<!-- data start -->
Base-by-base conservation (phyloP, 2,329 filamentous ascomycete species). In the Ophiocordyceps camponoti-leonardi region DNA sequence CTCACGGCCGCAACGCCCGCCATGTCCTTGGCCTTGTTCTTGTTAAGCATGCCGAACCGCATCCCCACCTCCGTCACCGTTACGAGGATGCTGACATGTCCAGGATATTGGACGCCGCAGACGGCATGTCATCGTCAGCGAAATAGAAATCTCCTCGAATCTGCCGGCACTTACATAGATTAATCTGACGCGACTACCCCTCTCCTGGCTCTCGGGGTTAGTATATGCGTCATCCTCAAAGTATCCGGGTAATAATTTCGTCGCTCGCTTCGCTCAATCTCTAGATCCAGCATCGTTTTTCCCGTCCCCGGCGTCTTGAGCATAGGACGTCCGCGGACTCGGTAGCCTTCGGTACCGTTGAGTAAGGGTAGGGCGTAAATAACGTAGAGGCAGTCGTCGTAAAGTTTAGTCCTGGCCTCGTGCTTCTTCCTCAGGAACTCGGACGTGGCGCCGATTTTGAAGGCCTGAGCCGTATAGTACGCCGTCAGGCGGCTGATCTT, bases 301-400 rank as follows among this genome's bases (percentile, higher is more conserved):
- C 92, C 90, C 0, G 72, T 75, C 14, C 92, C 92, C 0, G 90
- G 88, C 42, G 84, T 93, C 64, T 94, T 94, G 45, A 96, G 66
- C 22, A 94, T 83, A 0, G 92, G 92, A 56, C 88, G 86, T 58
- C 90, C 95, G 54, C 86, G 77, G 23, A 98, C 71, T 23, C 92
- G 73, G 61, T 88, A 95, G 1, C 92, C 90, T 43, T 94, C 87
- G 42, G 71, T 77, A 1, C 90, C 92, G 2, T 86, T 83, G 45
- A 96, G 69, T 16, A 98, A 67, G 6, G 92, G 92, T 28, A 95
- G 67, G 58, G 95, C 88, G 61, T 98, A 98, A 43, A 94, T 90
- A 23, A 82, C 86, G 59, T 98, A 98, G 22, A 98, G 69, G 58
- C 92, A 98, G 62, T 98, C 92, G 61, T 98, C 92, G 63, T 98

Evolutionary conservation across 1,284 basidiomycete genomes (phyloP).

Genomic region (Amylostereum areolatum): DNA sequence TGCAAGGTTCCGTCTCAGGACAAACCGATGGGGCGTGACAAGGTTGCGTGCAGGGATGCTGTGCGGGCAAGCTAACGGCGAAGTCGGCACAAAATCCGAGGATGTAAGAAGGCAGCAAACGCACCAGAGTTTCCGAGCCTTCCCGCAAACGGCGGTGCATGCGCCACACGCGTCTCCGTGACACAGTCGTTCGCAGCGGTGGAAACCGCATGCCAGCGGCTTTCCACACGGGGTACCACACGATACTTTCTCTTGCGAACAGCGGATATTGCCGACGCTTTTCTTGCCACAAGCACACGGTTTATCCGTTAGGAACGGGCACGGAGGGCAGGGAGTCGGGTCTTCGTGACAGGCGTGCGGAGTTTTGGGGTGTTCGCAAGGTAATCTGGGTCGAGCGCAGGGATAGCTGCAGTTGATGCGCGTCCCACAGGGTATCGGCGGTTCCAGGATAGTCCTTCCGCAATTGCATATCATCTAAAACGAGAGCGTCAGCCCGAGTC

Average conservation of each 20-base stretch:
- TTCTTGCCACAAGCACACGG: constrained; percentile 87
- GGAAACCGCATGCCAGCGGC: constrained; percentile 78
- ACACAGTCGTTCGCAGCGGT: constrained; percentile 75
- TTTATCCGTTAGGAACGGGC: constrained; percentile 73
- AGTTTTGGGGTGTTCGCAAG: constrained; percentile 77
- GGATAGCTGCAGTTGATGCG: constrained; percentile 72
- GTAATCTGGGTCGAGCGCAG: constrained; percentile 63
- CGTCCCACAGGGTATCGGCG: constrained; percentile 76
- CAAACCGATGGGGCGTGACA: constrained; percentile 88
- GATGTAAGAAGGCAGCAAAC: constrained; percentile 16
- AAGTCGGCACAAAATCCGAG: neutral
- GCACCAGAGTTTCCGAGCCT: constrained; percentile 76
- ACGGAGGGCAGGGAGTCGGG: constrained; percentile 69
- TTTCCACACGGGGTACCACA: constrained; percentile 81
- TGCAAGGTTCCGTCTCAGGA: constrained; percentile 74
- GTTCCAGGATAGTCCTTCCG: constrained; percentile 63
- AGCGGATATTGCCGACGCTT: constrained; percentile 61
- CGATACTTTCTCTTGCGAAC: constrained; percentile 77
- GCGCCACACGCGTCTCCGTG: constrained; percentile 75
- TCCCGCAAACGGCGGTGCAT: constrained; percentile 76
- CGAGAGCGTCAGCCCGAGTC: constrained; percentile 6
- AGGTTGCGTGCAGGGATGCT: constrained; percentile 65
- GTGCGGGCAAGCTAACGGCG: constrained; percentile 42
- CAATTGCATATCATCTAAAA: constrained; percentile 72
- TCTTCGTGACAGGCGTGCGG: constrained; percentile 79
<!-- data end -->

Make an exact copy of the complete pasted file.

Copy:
Base-by-base conservation (phyloP, 2,329 filamentous ascomycete species). In the Ophiocordyceps camponoti-leonardi region DNA sequence CTCACGGCCGCAACGCCCGCCATGTCCTTGGCCTTGTTCTTGTTAAGCATGCCGAACCGCATCCCCACCTCCGTCACCGTTACGAGGATGCTGACATGTCCAGGATATTGGACGCCGCAGACGGCATGTCATCGTCAGCGAAATAGAAATCTCCTCGAATCTGCCGGCACTTACATAGATTAATCTGACGCGACTACCCCTCTCCTGGCTCTCGGGGTTAGTATATGCGTCATCCTCAAAGTATCCGGGTAATAATTTCGTCGCTCGCTTCGCTCAATCTCTAGATCCAGCATCGTTTTTCCCGTCCCCGGCGTCTTGAGCATAGGACGTCCGCGGACTCGGTAGCCTTCGGTACCGTTGAGTAAGGGTAGGGCGTAAATAACGTAGAGGCAGTCGTCGTAAAGTTTAGTCCTGGCCTCGTGCTTCTTCCTCAGGAACTCGGACGTGGCGCCGATTTTGAAGGCCTGAGCCGTATAGTACGCCGTCAGGCGGCTGATCTT, bases 301-400 rank as follows among this genome's bases (percentile, higher is more conserved):
- C 92, C 90, C 0, G 72, T 75, C 14, C 92, C 92, C 0, G 90
- G 88, C 42, G 84, T 93, C 64, T 94, T 94, G 45, A 96, G 66
- C 22, A 94, T 83, A 0, G 92, G 92, A 56, C 88, G 86, T 58
- C 90, C 95, G 54, C 86, G 77, G 23, A 98, C 71, T 23, C 92
- G 73, G 61, T 88, A 95, G 1, C 92, C 90, T 43, T 94, C 87
- G 42, G 71, T 77, A 1, C 90, C 92, G 2, T 86, T 83, G 45
- A 96, G 69, T 16, A 98, A 67, G 6, G 92, G 92, T 28, A 95
- G 67, G 58, G 95, C 88, G 61, T 98, A 98, A 43, A 94, T 90
- A 23, A 82, C 86, G 59, T 98, A 98, G 22, A 98, G 69, G 58
- C 92, A 98, G 62, T 98, C 92, G 61, T 98, C 92, G 63, T 98

Evolutionary conservation across 1,284 basidiomycete genomes (phyloP).

Genomic region (Amylostereum areolatum): DNA sequence TGCAAGGTTCCGTCTCAGGACAAACCGATGGGGCGTGACAAGGTTGCGTGCAGGGATGCTGTGCGGGCAAGCTAACGGCGAAGTCGGCACAAAATCCGAGGATGTAAGAAGGCAGCAAACGCACCAGAGTTTCCGAGCCTTCCCGCAAACGGCGGTGCATGCGCCACACGCGTCTCCGTGACACAGTCGTTCGCAGCGGTGGAAACCGCATGCCAGCGGCTTTCCACACGGGGTACCACACGATACTTTCTCTTGCGAACAGCGGATATTGCCGACGCTTTTCTTGCCACAAGCACACGGTTTATCCGTTAGGAACGGGCACGGAGGGCAGGGAGTCGGGTCTTCGTGACAGGCGTGCGGAGTTTTGGGGTGTTCGCAAGGTAATCTGGGTCGAGCGCAGGGATAGCTGCAGTTGATGCGCGTCCCACAGGGTATCGGCGGTTCCAGGATAGTCCTTCCGCAATTGCATATCATCTAAAACGAGAGCGTCAGCCCGAGTC

Average conservation of each 20-base stretch:
- TTCTTGCCACAAGCACACGG: constrained; percentile 87
- GGAAACCGCATGCCAGCGGC: constrained; percentile 78
- ACACAGTCGTTCGCAGCGGT: constrained; percentile 75
- TTTATCCGTTAGGAACGGGC: constrained; percentile 73
- AGTTTTGGGGTGTTCGCAAG: constrained; percentile 77
- GGATAGCTGCAGTTGATGCG: constrained; percentile 72
- GTAATCTGGGTCGAGCGCAG: constrained; percentile 63
- CGTCCCACAGGGTATCGGCG: constrained; percentile 76
- CAAACCGATGGGGCGTGACA: constrained; percentile 88
- GATGTAAGAAGGCAGCAAAC: constrained; percentile 16
- AAGTCGGCACAAAATCCGAG: neutral
- GCACCAGAGTTTCCGAGCCT: constrained; percentile 76
- ACGGAGGGCAGGGAGTCGGG: constrained; percentile 69
- TTTCCACACGGGGTACCACA: constrained; percentile 81
- TGCAAGGTTCCGTCTCAGGA: constrained; percentile 74
- GTTCCAGGATAGTCCTTCCG: constrained; percentile 63
- AGCGGATATTGCCGACGCTT: constrained; percentile 61
- CGATACTTTCTCTTGCGAAC: constrained; percentile 77
- GCGCCACACGCGTCTCCGTG: constrained; percentile 75
- TCCCGCAAACGGCGGTGCAT: constrained; percentile 76
- CGAGAGCGTCAGCCCGAGTC: constrained; percentile 6
- AGGTTGCGTGCAGGGATGCT: constrained; percentile 65
- GTGCGGGCAAGCTAACGGCG: constrained; percentile 42
- CAATTGCATATCATCTAAAA: constrained; percentile 72
- TCTTCGTGACAGGCGTGCGG: constrained; percentile 79